After #MeToo, in Germany comes #MeTwo

After #MeToo, in Germany comes #MeTwo

BERLIN - Associated Press
After #MeToo, in Germany comes #MeTwo

After #MeToo comes #MeTwo.

The hashtag has become a rallying point for scores of second- and third-generation immigrants in Germany, who have taken to Twitter to share their accounts of everyday racism and how they still struggle to be accepted as Germans.

The hashtag, which echoes the #MeToo movement against sexual harassment, was created by Ali Can, a 24-year-old journalist of Turkish descent, following the furor over Turkish-German soccer star Mesut Özil’s recent resignation from the German national team.

Özil, the son of Turkish immigrants, quit earlier this month after fierce criticism of his decision to pose for a picture with Turkish President Recep Tayyip Erdoğan. In reaction, Özil attacked the German soccer federation, its president, fans and the media, criticizing what he said was racism and double standards in the treatment of people with Turkish roots. "I am German when we win, but I am an immigrant when we lose," he said.

Can used the #MeTwo hashtag because he wanted to show that ethnic minorities in Germany often feel connected to two cultures or places at the same time: Germany and the country of their or their ancestors’ origin. By Monday, more than 60,000 tweets recounting instances of discrimination had been posted to Twitter.

Germany is home to more than four million people of Turkish origin, who were invited in the 1960s to help rebuild the country after World War II.

The debate also reflects concern over the recent influx of many Muslim migrants, an issue that has divided German society. Since 2015, more than 1 million migrants, mostly from war-torn countries like Syria, Iraq and Afghanistan have come to Germany. The arrivals of the asylum-seekers has given rise to the anti-migrant and nationalist Alternative for Germany party, or AfD, which won seats in the German parliament for the first time last year.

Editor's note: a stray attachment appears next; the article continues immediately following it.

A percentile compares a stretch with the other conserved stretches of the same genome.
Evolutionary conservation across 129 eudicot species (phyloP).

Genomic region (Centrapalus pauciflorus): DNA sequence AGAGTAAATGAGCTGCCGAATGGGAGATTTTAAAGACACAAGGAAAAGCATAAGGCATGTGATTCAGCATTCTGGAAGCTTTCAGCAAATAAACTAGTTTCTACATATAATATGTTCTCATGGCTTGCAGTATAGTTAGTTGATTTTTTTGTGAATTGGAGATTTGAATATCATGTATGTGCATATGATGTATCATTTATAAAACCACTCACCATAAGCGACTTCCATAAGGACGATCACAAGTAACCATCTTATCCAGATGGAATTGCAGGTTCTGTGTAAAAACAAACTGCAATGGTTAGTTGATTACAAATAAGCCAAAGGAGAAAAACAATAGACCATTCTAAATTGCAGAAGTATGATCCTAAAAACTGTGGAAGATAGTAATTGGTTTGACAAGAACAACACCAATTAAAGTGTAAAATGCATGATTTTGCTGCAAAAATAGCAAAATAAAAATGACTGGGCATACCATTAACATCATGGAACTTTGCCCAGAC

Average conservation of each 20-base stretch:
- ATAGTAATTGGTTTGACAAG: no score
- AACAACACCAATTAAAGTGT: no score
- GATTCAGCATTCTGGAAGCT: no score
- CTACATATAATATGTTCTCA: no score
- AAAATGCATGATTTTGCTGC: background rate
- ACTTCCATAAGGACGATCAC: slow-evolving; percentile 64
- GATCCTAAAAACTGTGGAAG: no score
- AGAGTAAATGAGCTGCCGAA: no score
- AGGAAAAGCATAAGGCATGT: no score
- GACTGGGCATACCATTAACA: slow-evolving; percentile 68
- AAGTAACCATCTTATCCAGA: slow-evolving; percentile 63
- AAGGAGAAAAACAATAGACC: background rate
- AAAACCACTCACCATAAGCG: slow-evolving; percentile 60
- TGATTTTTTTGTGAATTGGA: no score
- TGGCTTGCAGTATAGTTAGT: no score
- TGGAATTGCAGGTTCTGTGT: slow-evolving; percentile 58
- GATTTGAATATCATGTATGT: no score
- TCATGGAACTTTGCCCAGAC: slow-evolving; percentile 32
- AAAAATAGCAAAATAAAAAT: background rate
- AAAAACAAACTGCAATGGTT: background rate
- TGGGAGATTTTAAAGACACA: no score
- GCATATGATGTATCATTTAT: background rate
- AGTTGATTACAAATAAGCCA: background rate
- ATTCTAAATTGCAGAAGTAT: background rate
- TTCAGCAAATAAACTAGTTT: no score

All in all, about 20 percent of the more than 82 million living in Germany now have immigrant roots.

"We need to redefine what it means to be German," Can, who kicked off the #MeTwo debate, told The Associated Press on Monday.

"No matter how much immigrants want to integrate into German society, they will not be able to do it on their own," he said. "Everyone here needs to help with integration."

Among the #MeTwo tweets, many complained about discrimination based on skin color or wearing a headscarf. Others denounced some ethnic Germans’ assumption that even third-generation immigrant children do not fully belong as "Germans."

Twitter user Moorni recounted her school experience: "Despite good grades no recommendation for comprehensive secondary school. Quote class teacher: Your daughter will anyway wear a hijab and get married early."

Abeneezer Negussie tweeted, "When a stranger says to you after a nice conversation on a train, ’your skin color is not your fault, I mean, you unfortunately you can’t change it,’ and you understand that he perceives your skin color as something that went wrong."

Some wrote that despite the pain and humiliation they have suffered through racism, the #MeTwo outcry had important and positive elements.

"The good thing about the racism debate 2018 is, that migrants have finally joined the conversation," said Turkish-German author Hatice Akyun. "Our parents pretended they didn’t understand and looked away in shame."

On Twitter, anti-migrant comments soon followed the #MeTwo movement. But some migrants also posted about their positive experiences in the country using the hashtag #MyGermanDream.

Germany’s Foreign Minister Heiko Maas chipped in as well, writing Sunday on Twitter: "It is damaging the image of Germany if there’s the impression that racism is socially acceptable again. We cannot allow that people with migrant roots feel threatened. Together, we have to stand up decisively for diversity and tolerance."